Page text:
The child with ASD, will not cope with changes to routine and frequently these children make family holidays impossible, they are not able to function away from their usual residence and daily routine. It is possible to prepare them for change and in that sense change should be part of the routine. A system of preparation for change alerts them that something different is going to happen. If they are always prepared and supported through any change in the same way, they begin to trust that system to keep them safe.
Predictability. From a very young age children can predict what will happen next. When they hear or see their parents come into the room they expect / predict that they will be spoken to or picked up. When they smell food they predict that they will be fed. They have a nightly bath and expect to go to bed after it. Soon their ability to predict what happens next expends to all sorts of things and places. If they are visiting another home and they smell food, they will predict that they will get food, a night time bath will mean bed, they may be unsettled but they can be reassured and they do cope.
Children with ASD are unable to predict what will happen next but they do rely on routines, however, they are unable to predict that these routines will work in another setting. They can't predict that a visit to another house will work out pretty much the same as being at home.
Safety, a sense of safety is developed through experiences of trying new things with loving support from parents and from parents being there to meet the daily needs and attend to any upsets or accidents. Children feel safe around their parents ad other known adults because thy have learned that these adults can make things O.K. for them.
Children with ASD, usually don't develop a sense of trusting adults to make things O.K., they rely on routines or particular behaviours or places to make them feel O.K. They may respond better to one adult rather than another, but often see other people as no more than a means to an end. However, they do realise that they feel better / safe when they do certain things or go to a particular place, e.g. a favourite chair.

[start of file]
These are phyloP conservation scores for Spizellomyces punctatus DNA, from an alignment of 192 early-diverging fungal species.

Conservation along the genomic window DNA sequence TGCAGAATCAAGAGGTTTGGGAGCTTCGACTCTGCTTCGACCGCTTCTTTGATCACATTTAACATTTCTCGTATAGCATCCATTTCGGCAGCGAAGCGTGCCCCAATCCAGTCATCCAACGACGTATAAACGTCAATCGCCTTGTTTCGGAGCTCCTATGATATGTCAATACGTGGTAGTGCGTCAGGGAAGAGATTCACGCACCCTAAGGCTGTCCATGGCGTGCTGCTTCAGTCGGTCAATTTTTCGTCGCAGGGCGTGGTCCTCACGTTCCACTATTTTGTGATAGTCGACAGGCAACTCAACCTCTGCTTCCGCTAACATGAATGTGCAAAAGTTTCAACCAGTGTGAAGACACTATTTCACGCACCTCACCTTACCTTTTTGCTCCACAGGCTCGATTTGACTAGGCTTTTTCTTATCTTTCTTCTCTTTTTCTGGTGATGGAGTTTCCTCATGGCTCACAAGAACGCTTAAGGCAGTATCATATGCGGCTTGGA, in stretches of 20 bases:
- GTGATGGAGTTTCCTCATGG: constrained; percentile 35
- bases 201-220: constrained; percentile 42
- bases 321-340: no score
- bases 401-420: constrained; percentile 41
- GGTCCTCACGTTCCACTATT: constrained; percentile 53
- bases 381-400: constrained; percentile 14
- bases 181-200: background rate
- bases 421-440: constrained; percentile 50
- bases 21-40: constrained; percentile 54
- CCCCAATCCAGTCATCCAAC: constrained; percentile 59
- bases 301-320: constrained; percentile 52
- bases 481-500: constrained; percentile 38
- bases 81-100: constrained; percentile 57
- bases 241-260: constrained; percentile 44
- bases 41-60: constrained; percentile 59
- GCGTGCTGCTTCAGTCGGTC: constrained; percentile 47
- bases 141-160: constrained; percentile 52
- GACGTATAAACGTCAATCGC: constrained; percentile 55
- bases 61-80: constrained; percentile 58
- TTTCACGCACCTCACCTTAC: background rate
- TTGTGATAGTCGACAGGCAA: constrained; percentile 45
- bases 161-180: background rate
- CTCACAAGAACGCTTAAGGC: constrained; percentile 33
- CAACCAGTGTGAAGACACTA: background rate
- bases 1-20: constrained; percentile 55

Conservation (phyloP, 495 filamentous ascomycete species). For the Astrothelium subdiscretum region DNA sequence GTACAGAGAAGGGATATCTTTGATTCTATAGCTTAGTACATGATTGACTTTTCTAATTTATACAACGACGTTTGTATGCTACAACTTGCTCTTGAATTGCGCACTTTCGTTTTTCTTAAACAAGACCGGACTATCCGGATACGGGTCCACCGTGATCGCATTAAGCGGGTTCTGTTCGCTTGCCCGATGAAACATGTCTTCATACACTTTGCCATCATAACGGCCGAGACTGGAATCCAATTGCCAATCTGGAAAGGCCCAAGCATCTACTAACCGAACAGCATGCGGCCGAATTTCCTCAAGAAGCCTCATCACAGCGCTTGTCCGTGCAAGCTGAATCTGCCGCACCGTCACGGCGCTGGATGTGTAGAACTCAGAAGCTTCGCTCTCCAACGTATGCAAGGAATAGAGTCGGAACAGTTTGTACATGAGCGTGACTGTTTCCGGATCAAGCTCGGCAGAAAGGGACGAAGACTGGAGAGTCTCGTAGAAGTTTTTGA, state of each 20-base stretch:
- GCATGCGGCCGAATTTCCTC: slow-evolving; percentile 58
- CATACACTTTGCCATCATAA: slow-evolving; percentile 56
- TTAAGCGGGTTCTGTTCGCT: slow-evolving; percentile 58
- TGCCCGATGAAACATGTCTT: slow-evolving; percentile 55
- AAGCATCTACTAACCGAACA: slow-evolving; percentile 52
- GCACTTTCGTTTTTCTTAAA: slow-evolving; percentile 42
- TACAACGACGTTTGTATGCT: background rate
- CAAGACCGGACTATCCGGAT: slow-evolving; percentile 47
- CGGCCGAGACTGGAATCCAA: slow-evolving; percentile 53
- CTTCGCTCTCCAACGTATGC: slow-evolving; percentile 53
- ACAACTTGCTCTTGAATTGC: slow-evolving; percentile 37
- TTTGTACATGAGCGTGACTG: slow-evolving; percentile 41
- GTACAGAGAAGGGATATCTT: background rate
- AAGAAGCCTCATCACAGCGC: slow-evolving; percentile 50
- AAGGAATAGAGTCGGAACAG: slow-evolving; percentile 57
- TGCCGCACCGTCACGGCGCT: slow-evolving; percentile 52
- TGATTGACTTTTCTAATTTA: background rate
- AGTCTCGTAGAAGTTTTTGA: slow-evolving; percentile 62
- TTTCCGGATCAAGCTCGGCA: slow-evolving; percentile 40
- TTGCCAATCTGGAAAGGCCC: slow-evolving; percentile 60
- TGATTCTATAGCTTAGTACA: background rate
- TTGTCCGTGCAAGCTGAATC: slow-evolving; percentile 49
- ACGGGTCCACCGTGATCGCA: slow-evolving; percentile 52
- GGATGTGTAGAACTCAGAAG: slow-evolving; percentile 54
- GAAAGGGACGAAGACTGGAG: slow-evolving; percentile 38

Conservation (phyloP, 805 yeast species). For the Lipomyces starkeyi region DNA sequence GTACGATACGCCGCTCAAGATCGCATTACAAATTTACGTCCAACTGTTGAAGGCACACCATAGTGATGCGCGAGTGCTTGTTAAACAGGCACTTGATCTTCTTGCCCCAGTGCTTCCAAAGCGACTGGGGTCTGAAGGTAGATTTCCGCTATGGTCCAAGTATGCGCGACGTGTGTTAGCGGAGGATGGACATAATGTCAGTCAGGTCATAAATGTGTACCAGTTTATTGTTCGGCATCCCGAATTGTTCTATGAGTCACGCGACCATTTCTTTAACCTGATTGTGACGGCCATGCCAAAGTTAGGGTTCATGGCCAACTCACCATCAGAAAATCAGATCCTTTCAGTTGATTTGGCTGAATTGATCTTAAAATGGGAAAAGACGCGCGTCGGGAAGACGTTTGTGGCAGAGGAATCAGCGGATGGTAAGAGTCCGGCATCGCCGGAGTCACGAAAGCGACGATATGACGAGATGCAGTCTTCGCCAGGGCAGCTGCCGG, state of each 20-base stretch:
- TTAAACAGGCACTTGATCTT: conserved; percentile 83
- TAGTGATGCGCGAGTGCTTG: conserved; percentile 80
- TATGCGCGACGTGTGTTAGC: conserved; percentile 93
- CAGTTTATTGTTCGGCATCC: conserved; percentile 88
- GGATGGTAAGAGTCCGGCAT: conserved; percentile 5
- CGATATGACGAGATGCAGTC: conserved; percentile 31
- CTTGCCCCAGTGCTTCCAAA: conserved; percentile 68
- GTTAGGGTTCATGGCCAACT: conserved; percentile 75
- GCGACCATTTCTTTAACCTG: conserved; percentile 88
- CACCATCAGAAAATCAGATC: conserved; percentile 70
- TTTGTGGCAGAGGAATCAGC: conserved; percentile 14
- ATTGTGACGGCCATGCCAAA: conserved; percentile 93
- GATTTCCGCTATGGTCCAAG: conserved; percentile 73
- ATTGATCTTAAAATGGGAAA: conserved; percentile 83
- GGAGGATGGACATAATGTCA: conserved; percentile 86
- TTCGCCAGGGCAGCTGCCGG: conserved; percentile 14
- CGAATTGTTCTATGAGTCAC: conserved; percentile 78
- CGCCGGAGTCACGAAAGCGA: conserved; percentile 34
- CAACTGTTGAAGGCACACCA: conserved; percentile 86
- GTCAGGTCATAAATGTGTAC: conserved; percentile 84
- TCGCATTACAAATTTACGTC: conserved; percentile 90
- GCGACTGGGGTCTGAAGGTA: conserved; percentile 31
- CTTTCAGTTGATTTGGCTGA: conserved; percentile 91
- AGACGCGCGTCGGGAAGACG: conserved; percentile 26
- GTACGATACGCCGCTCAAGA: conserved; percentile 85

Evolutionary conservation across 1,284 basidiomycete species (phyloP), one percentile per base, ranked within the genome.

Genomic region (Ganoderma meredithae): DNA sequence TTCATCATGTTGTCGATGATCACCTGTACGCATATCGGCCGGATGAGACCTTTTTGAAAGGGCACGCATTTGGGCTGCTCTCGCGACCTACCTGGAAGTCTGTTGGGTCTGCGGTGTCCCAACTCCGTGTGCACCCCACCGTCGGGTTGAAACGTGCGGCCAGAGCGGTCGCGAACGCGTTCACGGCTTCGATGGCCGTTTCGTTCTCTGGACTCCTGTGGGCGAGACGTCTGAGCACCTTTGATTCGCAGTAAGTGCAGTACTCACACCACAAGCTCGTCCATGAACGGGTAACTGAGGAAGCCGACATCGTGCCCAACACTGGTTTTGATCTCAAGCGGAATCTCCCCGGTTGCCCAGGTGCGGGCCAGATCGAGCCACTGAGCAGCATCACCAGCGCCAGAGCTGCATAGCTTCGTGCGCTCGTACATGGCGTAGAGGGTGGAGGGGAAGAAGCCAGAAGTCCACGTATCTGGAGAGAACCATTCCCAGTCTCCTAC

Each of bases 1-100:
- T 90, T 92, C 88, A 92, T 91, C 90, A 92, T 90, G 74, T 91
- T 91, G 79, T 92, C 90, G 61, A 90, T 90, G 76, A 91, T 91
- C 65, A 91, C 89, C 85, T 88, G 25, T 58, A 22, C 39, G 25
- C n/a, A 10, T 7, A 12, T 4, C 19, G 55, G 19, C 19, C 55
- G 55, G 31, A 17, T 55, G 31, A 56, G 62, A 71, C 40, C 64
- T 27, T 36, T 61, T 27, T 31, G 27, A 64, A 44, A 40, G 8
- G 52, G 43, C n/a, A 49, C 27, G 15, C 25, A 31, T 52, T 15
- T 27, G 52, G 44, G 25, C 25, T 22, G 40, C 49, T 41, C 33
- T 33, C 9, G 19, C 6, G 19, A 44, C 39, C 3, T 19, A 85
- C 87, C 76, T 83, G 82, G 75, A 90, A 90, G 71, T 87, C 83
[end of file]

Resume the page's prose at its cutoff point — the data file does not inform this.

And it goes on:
Trust, children learn to trust other people and themselves, they learn what they can and can't manage to do, they learn that people will allow them to do certain things and will react in predictable ways. All being well they learn to trust that they will be cared for, that things will be O.K. even if tea is half an hour late or in a friends house. They know that one sweater will keep them as warm as another, they trust that Dad will collect them, even if he is five minutes late, they wait, trusting that he will come.
The child with ASD does not learn to trust in the same way, he relies on routines and rituals to make him feel safe, he does not understand that Mum will arrive to collect him even if she is five minutes late. If Mum is five minutes late he has already lost his sense of security and trust, he can't predict that she will come. To him it's then end of the world because she is not there.
All children do need the same things, some will learn to adapt to life changes and grow within a framework of love, security, routine, predictability, safety and trust, eventually becoming independent adults capable of providing these things for their own children.
Children and people with ASD, however, will almost always need the love and support of others to help them cope with the changes of life, their security and safety depends on others managing their routines and making life predictable for them.